A solar eclipse, Supermoon and the vernal equinox made for some stunning images where the phenomena were visible around the world Friday morning.
Friday’s solar eclipse is the only total solar eclipse for the year, and was only fully visible on the northernmost islands of Europe, including the Danish Faroe Islands and Norwegian island group Svalbard. A partial eclipse was visible across Europe, northern Africa and a large portion of northern Asia.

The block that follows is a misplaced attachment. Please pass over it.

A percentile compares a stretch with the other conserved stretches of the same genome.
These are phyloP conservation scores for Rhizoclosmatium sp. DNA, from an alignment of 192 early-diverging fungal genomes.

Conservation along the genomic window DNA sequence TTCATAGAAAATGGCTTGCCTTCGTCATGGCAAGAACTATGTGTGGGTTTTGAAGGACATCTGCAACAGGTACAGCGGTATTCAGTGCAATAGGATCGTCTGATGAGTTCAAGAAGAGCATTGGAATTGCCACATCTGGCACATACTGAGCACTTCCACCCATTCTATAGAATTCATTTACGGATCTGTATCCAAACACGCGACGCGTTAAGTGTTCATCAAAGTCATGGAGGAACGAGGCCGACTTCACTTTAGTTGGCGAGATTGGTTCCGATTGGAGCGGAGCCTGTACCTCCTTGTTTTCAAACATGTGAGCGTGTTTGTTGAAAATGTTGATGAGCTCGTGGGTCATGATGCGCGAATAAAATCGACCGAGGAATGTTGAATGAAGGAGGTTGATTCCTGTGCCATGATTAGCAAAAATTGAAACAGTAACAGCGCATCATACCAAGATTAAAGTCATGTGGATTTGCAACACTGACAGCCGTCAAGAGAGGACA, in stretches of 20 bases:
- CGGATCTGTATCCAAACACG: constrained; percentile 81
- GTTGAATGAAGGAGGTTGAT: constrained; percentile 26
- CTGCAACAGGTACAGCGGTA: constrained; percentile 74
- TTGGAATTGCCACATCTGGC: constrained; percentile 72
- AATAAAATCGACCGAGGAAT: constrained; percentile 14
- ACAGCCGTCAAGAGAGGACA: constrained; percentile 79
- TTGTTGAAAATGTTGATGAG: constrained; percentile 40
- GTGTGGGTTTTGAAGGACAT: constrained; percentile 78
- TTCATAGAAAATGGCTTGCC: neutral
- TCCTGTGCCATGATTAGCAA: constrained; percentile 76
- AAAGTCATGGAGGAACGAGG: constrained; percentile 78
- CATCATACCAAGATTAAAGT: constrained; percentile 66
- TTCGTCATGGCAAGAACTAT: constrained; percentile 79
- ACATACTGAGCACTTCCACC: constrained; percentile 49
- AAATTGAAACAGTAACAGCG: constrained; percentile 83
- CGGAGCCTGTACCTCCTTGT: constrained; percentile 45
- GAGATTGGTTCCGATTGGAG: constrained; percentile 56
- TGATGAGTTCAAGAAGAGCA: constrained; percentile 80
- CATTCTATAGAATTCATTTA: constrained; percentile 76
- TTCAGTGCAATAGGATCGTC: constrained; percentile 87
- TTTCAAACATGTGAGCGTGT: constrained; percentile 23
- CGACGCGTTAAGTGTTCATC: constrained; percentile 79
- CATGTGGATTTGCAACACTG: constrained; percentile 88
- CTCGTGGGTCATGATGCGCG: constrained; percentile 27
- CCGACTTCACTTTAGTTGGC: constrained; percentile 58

The eclipse coincided with a Supermoon — when a full or new moon reaches perigee, or its closest position to the Earth in its elliptical orbit — and the vernal equinox, when the sun shines directly on the equator, marking the first day of spring (this technically won’t occur until 6:45 p.m. ET Friday).
The U.S. will see two lunar eclipses this year on April 4 and Sept. 28, but the next solar eclipse won’t occur until August 2017.
European Space Agency’s Proba-2 sun probe:
— ESA (@esa) March 20, 2015
International Space Station:
— Sam Cristoforetti (@AstroSamantha) March 20, 2015